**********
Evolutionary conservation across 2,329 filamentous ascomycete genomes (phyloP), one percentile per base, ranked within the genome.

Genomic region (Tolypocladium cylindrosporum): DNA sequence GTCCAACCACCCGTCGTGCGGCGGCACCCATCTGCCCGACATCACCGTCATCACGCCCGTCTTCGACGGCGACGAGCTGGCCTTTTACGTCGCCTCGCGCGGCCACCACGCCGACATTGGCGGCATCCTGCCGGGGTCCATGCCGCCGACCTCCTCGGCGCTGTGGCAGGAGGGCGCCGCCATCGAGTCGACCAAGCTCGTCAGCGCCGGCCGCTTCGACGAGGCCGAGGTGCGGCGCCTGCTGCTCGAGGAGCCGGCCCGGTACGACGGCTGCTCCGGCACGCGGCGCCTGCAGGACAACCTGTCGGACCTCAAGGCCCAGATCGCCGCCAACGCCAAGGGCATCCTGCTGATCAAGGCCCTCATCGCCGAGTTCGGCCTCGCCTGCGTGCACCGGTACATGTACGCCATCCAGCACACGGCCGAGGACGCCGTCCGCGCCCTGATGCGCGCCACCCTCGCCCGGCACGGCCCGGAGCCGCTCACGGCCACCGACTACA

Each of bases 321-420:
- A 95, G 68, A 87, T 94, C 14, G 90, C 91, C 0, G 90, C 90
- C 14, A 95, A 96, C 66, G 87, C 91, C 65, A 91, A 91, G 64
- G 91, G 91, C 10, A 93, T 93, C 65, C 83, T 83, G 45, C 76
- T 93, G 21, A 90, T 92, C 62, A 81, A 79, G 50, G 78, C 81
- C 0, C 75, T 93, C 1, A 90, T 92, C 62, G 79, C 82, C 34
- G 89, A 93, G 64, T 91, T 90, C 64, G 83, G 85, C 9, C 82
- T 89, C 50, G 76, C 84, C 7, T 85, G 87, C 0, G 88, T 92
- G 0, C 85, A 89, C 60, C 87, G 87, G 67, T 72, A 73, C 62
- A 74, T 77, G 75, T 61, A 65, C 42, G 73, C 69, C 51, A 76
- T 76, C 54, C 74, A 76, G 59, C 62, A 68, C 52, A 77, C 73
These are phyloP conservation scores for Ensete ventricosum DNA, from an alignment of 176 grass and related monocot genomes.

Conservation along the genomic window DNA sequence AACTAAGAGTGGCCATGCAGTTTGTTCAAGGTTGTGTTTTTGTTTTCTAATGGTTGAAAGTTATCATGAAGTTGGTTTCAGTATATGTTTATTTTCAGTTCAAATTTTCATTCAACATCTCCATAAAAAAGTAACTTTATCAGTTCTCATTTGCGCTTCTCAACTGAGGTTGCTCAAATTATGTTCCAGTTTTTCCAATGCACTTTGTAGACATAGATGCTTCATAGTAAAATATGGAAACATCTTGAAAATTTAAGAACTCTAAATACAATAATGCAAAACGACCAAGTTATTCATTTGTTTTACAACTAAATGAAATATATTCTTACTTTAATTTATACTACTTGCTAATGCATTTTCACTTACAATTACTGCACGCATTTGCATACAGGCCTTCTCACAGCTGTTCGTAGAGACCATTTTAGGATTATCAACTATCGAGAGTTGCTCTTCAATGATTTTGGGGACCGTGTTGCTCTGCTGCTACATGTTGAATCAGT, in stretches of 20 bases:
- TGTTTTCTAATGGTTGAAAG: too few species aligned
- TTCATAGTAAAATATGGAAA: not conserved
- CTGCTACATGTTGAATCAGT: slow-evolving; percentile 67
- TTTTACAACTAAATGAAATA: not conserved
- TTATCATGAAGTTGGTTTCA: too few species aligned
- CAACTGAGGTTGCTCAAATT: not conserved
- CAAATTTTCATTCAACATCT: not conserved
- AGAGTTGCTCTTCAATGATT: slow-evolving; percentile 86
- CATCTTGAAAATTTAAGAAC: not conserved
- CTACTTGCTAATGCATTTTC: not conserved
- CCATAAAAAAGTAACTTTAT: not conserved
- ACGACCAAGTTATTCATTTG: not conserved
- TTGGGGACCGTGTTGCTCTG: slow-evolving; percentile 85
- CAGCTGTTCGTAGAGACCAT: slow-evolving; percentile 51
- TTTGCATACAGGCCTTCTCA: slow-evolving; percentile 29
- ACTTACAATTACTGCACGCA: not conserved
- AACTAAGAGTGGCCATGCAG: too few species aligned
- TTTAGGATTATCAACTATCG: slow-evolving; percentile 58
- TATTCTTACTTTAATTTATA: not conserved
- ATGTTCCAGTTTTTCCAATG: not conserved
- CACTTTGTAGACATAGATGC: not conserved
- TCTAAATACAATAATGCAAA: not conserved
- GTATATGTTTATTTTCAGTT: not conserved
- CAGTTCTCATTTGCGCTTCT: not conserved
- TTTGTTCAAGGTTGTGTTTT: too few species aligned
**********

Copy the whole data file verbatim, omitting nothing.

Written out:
Evolutionary conservation across 2,329 filamentous ascomycete genomes (phyloP), one percentile per base, ranked within the genome.

Genomic region (Tolypocladium cylindrosporum): DNA sequence GTCCAACCACCCGTCGTGCGGCGGCACCCATCTGCCCGACATCACCGTCATCACGCCCGTCTTCGACGGCGACGAGCTGGCCTTTTACGTCGCCTCGCGCGGCCACCACGCCGACATTGGCGGCATCCTGCCGGGGTCCATGCCGCCGACCTCCTCGGCGCTGTGGCAGGAGGGCGCCGCCATCGAGTCGACCAAGCTCGTCAGCGCCGGCCGCTTCGACGAGGCCGAGGTGCGGCGCCTGCTGCTCGAGGAGCCGGCCCGGTACGACGGCTGCTCCGGCACGCGGCGCCTGCAGGACAACCTGTCGGACCTCAAGGCCCAGATCGCCGCCAACGCCAAGGGCATCCTGCTGATCAAGGCCCTCATCGCCGAGTTCGGCCTCGCCTGCGTGCACCGGTACATGTACGCCATCCAGCACACGGCCGAGGACGCCGTCCGCGCCCTGATGCGCGCCACCCTCGCCCGGCACGGCCCGGAGCCGCTCACGGCCACCGACTACA

Each of bases 321-420:
- A 95, G 68, A 87, T 94, C 14, G 90, C 91, C 0, G 90, C 90
- C 14, A 95, A 96, C 66, G 87, C 91, C 65, A 91, A 91, G 64
- G 91, G 91, C 10, A 93, T 93, C 65, C 83, T 83, G 45, C 76
- T 93, G 21, A 90, T 92, C 62, A 81, A 79, G 50, G 78, C 81
- C 0, C 75, T 93, C 1, A 90, T 92, C 62, G 79, C 82, C 34
- G 89, A 93, G 64, T 91, T 90, C 64, G 83, G 85, C 9, C 82
- T 89, C 50, G 76, C 84, C 7, T 85, G 87, C 0, G 88, T 92
- G 0, C 85, A 89, C 60, C 87, G 87, G 67, T 72, A 73, C 62
- A 74, T 77, G 75, T 61, A 65, C 42, G 73, C 69, C 51, A 76
- T 76, C 54, C 74, A 76, G 59, C 62, A 68, C 52, A 77, C 73
These are phyloP conservation scores for Ensete ventricosum DNA, from an alignment of 176 grass and related monocot genomes.

Conservation along the genomic window DNA sequence AACTAAGAGTGGCCATGCAGTTTGTTCAAGGTTGTGTTTTTGTTTTCTAATGGTTGAAAGTTATCATGAAGTTGGTTTCAGTATATGTTTATTTTCAGTTCAAATTTTCATTCAACATCTCCATAAAAAAGTAACTTTATCAGTTCTCATTTGCGCTTCTCAACTGAGGTTGCTCAAATTATGTTCCAGTTTTTCCAATGCACTTTGTAGACATAGATGCTTCATAGTAAAATATGGAAACATCTTGAAAATTTAAGAACTCTAAATACAATAATGCAAAACGACCAAGTTATTCATTTGTTTTACAACTAAATGAAATATATTCTTACTTTAATTTATACTACTTGCTAATGCATTTTCACTTACAATTACTGCACGCATTTGCATACAGGCCTTCTCACAGCTGTTCGTAGAGACCATTTTAGGATTATCAACTATCGAGAGTTGCTCTTCAATGATTTTGGGGACCGTGTTGCTCTGCTGCTACATGTTGAATCAGT, in stretches of 20 bases:
- TGTTTTCTAATGGTTGAAAG: too few species aligned
- TTCATAGTAAAATATGGAAA: not conserved
- CTGCTACATGTTGAATCAGT: slow-evolving; percentile 67
- TTTTACAACTAAATGAAATA: not conserved
- TTATCATGAAGTTGGTTTCA: too few species aligned
- CAACTGAGGTTGCTCAAATT: not conserved
- CAAATTTTCATTCAACATCT: not conserved
- AGAGTTGCTCTTCAATGATT: slow-evolving; percentile 86
- CATCTTGAAAATTTAAGAAC: not conserved
- CTACTTGCTAATGCATTTTC: not conserved
- CCATAAAAAAGTAACTTTAT: not conserved
- ACGACCAAGTTATTCATTTG: not conserved
- TTGGGGACCGTGTTGCTCTG: slow-evolving; percentile 85
- CAGCTGTTCGTAGAGACCAT: slow-evolving; percentile 51
- TTTGCATACAGGCCTTCTCA: slow-evolving; percentile 29
- ACTTACAATTACTGCACGCA: not conserved
- AACTAAGAGTGGCCATGCAG: too few species aligned
- TTTAGGATTATCAACTATCG: slow-evolving; percentile 58
- TATTCTTACTTTAATTTATA: not conserved
- ATGTTCCAGTTTTTCCAATG: not conserved
- CACTTTGTAGACATAGATGC: not conserved
- TCTAAATACAATAATGCAAA: not conserved
- GTATATGTTTATTTTCAGTT: not conserved
- CAGTTCTCATTTGCGCTTCT: not conserved
- TTTGTTCAAGGTTGTGTTTT: too few species aligned